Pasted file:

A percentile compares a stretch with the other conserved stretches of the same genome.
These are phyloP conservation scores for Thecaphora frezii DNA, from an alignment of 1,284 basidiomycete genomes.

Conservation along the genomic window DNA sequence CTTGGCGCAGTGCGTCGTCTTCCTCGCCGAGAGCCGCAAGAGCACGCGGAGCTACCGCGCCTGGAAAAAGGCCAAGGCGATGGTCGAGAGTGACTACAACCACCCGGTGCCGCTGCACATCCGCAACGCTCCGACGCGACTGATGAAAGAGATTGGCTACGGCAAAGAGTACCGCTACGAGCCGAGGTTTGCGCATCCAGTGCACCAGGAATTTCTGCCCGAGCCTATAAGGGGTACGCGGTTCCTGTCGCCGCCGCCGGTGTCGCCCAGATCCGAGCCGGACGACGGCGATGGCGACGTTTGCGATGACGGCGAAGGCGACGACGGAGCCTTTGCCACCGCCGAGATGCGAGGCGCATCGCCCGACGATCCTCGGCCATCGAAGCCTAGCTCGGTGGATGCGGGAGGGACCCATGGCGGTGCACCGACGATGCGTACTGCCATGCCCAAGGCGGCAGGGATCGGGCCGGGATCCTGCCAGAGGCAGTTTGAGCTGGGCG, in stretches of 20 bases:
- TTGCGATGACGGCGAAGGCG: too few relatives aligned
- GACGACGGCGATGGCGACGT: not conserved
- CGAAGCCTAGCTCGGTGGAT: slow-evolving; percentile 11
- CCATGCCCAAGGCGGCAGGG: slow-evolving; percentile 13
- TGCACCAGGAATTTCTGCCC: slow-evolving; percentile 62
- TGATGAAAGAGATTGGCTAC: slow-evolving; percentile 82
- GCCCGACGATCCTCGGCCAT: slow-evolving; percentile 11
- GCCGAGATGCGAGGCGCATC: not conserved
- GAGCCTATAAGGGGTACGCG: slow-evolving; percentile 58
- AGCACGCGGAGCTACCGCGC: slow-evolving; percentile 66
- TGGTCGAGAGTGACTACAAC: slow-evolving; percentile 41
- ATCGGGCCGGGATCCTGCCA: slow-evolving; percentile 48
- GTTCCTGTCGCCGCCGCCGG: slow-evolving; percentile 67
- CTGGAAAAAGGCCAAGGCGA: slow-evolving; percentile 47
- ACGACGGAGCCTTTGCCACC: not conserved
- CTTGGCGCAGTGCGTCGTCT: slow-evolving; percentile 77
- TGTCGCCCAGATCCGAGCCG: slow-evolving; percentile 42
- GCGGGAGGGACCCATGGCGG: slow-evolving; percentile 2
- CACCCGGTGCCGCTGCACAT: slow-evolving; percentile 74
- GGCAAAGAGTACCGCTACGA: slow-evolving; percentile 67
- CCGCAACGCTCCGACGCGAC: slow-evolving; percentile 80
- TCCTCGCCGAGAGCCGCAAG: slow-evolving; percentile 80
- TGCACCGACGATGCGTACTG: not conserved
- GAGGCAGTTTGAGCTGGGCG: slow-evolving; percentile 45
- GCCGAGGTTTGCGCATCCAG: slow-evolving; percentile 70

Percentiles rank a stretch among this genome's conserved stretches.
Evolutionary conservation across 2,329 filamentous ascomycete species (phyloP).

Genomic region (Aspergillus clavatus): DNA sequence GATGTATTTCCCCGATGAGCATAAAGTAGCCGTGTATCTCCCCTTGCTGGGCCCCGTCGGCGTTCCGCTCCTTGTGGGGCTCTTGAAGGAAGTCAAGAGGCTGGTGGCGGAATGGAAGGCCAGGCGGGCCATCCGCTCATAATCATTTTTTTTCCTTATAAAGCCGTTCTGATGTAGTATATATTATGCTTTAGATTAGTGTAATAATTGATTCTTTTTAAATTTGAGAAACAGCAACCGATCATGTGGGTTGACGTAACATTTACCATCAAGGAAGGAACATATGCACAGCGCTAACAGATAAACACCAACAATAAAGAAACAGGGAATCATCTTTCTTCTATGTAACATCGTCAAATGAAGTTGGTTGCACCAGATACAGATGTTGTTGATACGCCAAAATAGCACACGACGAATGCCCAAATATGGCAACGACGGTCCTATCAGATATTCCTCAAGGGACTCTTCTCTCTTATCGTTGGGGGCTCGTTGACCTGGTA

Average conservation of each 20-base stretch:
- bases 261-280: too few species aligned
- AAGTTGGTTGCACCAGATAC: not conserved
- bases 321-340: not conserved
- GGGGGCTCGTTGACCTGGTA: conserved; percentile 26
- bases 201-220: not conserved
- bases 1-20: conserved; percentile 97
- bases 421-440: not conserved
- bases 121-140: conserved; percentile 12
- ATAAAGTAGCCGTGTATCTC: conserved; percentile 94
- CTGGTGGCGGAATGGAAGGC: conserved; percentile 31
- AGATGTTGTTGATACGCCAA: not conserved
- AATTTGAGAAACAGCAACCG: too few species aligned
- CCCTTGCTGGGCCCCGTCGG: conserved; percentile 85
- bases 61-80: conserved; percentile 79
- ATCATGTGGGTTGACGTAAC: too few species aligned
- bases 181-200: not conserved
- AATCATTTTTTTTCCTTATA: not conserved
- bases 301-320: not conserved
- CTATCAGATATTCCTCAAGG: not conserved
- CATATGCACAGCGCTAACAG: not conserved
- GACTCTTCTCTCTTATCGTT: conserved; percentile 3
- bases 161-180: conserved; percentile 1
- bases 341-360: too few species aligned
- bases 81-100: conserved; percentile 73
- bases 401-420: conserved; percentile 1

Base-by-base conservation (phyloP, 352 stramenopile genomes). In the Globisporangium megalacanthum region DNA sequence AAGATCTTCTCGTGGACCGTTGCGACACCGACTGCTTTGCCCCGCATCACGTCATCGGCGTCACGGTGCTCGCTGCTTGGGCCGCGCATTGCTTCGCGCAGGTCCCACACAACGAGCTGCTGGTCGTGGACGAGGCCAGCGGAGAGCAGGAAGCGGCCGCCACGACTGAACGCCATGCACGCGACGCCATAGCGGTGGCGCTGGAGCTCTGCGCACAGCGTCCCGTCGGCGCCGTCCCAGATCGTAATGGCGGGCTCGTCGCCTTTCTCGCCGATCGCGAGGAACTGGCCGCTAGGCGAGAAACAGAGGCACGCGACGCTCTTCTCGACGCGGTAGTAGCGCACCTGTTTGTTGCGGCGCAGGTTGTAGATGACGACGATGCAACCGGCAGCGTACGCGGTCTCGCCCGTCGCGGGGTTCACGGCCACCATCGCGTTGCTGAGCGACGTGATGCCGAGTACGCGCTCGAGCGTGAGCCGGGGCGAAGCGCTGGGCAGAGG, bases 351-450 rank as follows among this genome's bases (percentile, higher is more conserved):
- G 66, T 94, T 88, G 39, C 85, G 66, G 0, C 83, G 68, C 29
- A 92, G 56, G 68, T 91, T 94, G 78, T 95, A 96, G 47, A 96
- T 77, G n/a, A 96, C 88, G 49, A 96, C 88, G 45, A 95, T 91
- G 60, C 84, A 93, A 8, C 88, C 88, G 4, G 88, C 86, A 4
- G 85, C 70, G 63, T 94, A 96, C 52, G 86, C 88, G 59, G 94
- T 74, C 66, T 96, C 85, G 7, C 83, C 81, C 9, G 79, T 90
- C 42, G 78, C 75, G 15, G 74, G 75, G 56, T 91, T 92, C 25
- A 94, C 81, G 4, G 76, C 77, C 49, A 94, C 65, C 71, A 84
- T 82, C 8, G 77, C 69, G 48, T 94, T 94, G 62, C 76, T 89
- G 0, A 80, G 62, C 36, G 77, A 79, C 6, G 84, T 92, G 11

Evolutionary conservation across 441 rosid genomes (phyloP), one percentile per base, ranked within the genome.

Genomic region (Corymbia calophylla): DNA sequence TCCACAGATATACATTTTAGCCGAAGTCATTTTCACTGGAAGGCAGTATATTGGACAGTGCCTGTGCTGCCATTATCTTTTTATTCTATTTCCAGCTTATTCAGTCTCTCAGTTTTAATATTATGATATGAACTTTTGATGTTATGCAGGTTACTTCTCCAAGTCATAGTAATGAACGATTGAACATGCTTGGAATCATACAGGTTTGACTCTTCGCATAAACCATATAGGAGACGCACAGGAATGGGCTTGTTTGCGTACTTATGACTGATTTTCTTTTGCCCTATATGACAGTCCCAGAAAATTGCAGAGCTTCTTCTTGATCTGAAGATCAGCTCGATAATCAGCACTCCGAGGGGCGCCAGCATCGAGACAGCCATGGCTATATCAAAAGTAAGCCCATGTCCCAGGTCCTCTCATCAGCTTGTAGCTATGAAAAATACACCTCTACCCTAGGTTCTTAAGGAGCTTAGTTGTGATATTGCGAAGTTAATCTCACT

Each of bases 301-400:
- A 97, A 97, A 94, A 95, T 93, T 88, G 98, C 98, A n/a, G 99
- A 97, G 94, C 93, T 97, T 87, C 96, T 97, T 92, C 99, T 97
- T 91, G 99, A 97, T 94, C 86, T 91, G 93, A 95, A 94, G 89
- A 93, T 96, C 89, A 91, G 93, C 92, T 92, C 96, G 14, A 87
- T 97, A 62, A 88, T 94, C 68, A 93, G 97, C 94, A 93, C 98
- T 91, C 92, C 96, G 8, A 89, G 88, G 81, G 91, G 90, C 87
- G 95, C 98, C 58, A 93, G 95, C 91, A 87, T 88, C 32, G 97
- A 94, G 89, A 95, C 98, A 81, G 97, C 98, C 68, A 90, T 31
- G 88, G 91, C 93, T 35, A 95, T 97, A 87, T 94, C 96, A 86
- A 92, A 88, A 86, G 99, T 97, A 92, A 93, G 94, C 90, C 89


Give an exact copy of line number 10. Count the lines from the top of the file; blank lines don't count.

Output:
- GCCCGACGATCCTCGGCCAT: slow-evolving; percentile 11